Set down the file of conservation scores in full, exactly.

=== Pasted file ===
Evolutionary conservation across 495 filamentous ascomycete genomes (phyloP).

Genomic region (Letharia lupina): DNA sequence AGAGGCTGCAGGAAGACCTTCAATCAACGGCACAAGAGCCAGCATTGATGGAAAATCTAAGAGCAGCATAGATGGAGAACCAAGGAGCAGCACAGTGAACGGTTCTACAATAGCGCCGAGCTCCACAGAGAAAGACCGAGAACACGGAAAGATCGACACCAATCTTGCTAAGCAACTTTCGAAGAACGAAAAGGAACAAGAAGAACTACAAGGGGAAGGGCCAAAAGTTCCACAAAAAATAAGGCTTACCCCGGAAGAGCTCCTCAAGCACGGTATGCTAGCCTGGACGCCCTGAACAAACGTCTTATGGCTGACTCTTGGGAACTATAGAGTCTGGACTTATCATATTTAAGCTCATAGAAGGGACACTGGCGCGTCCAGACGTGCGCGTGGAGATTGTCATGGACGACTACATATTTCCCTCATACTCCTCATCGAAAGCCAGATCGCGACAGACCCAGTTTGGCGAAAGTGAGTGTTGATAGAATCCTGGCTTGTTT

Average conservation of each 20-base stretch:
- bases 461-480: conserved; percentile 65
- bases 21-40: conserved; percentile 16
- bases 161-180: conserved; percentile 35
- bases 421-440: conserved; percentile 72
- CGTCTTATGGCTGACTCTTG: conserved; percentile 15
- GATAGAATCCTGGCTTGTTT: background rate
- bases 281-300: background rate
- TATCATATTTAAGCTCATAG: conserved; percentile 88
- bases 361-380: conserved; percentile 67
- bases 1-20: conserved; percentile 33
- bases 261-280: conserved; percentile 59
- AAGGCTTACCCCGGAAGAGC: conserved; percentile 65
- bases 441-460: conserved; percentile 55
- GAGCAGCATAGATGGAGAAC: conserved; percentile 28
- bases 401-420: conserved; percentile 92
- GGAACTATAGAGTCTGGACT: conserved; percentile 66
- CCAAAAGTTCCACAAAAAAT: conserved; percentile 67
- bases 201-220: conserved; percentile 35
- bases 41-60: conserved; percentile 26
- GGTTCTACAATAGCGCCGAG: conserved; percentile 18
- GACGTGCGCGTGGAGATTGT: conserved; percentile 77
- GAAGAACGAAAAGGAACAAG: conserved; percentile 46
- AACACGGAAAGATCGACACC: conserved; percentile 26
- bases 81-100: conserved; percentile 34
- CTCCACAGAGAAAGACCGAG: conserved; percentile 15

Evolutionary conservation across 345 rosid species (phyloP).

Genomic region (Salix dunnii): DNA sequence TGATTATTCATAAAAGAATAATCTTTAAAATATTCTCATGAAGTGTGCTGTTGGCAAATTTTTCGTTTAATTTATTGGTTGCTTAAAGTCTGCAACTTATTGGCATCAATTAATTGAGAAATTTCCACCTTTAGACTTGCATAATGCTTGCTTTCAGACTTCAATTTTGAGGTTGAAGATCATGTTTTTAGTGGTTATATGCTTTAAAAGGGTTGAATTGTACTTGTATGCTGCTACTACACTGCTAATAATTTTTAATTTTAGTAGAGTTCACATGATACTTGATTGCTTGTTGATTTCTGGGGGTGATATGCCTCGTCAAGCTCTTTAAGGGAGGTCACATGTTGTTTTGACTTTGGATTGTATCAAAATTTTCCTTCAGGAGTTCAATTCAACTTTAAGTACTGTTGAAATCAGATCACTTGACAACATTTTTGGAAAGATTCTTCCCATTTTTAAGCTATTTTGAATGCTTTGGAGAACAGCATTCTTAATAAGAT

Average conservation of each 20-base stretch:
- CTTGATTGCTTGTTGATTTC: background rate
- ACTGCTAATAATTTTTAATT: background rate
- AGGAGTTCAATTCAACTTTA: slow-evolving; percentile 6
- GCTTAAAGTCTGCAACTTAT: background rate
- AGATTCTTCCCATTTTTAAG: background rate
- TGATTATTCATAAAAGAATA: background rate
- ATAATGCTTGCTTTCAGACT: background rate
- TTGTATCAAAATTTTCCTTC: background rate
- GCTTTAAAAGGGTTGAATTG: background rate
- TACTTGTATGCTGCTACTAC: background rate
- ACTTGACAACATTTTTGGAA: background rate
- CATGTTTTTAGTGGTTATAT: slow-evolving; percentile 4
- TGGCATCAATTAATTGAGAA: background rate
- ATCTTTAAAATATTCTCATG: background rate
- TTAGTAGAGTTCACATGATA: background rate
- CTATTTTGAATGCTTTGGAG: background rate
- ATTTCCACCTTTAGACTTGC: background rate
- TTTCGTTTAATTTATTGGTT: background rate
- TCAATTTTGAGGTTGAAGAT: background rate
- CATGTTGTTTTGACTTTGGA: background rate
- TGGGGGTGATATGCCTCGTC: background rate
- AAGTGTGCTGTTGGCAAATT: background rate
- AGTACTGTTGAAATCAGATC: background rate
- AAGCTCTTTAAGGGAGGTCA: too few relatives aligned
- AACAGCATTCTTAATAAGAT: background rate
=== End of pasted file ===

Evolutionary conservation across 495 filamentous ascomycete genomes (phyloP).

Genomic region (Letharia lupina): DNA sequence AGAGGCTGCAGGAAGACCTTCAATCAACGGCACAAGAGCCAGCATTGATGGAAAATCTAAGAGCAGCATAGATGGAGAACCAAGGAGCAGCACAGTGAACGGTTCTACAATAGCGCCGAGCTCCACAGAGAAAGACCGAGAACACGGAAAGATCGACACCAATCTTGCTAAGCAACTTTCGAAGAACGAAAAGGAACAAGAAGAACTACAAGGGGAAGGGCCAAAAGTTCCACAAAAAATAAGGCTTACCCCGGAAGAGCTCCTCAAGCACGGTATGCTAGCCTGGACGCCCTGAACAAACGTCTTATGGCTGACTCTTGGGAACTATAGAGTCTGGACTTATCATATTTAAGCTCATAGAAGGGACACTGGCGCGTCCAGACGTGCGCGTGGAGATTGTCATGGACGACTACATATTTCCCTCATACTCCTCATCGAAAGCCAGATCGCGACAGACCCAGTTTGGCGAAAGTGAGTGTTGATAGAATCCTGGCTTGTTT

Average conservation of each 20-base stretch:
- bases 461-480: conserved; percentile 65
- bases 21-40: conserved; percentile 16
- bases 161-180: conserved; percentile 35
- bases 421-440: conserved; percentile 72
- CGTCTTATGGCTGACTCTTG: conserved; percentile 15
- GATAGAATCCTGGCTTGTTT: background rate
- bases 281-300: background rate
- TATCATATTTAAGCTCATAG: conserved; percentile 88
- bases 361-380: conserved; percentile 67
- bases 1-20: conserved; percentile 33
- bases 261-280: conserved; percentile 59
- AAGGCTTACCCCGGAAGAGC: conserved; percentile 65
- bases 441-460: conserved; percentile 55
- GAGCAGCATAGATGGAGAAC: conserved; percentile 28
- bases 401-420: conserved; percentile 92
- GGAACTATAGAGTCTGGACT: conserved; percentile 66
- CCAAAAGTTCCACAAAAAAT: conserved; percentile 67
- bases 201-220: conserved; percentile 35
- bases 41-60: conserved; percentile 26
- GGTTCTACAATAGCGCCGAG: conserved; percentile 18
- GACGTGCGCGTGGAGATTGT: conserved; percentile 77
- GAAGAACGAAAAGGAACAAG: conserved; percentile 46
- AACACGGAAAGATCGACACC: conserved; percentile 26
- bases 81-100: conserved; percentile 34
- CTCCACAGAGAAAGACCGAG: conserved; percentile 15

Evolutionary conservation across 345 rosid species (phyloP).

Genomic region (Salix dunnii): DNA sequence TGATTATTCATAAAAGAATAATCTTTAAAATATTCTCATGAAGTGTGCTGTTGGCAAATTTTTCGTTTAATTTATTGGTTGCTTAAAGTCTGCAACTTATTGGCATCAATTAATTGAGAAATTTCCACCTTTAGACTTGCATAATGCTTGCTTTCAGACTTCAATTTTGAGGTTGAAGATCATGTTTTTAGTGGTTATATGCTTTAAAAGGGTTGAATTGTACTTGTATGCTGCTACTACACTGCTAATAATTTTTAATTTTAGTAGAGTTCACATGATACTTGATTGCTTGTTGATTTCTGGGGGTGATATGCCTCGTCAAGCTCTTTAAGGGAGGTCACATGTTGTTTTGACTTTGGATTGTATCAAAATTTTCCTTCAGGAGTTCAATTCAACTTTAAGTACTGTTGAAATCAGATCACTTGACAACATTTTTGGAAAGATTCTTCCCATTTTTAAGCTATTTTGAATGCTTTGGAGAACAGCATTCTTAATAAGAT

Average conservation of each 20-base stretch:
- CTTGATTGCTTGTTGATTTC: background rate
- ACTGCTAATAATTTTTAATT: background rate
- AGGAGTTCAATTCAACTTTA: slow-evolving; percentile 6
- GCTTAAAGTCTGCAACTTAT: background rate
- AGATTCTTCCCATTTTTAAG: background rate
- TGATTATTCATAAAAGAATA: background rate
- ATAATGCTTGCTTTCAGACT: background rate
- TTGTATCAAAATTTTCCTTC: background rate
- GCTTTAAAAGGGTTGAATTG: background rate
- TACTTGTATGCTGCTACTAC: background rate
- ACTTGACAACATTTTTGGAA: background rate
- CATGTTTTTAGTGGTTATAT: slow-evolving; percentile 4
- TGGCATCAATTAATTGAGAA: background rate
- ATCTTTAAAATATTCTCATG: background rate
- TTAGTAGAGTTCACATGATA: background rate
- CTATTTTGAATGCTTTGGAG: background rate
- ATTTCCACCTTTAGACTTGC: background rate
- TTTCGTTTAATTTATTGGTT: background rate
- TCAATTTTGAGGTTGAAGAT: background rate
- CATGTTGTTTTGACTTTGGA: background rate
- TGGGGGTGATATGCCTCGTC: background rate
- AAGTGTGCTGTTGGCAAATT: background rate
- AGTACTGTTGAAATCAGATC: background rate
- AAGCTCTTTAAGGGAGGTCA: too few relatives aligned
- AACAGCATTCTTAATAAGAT: background rate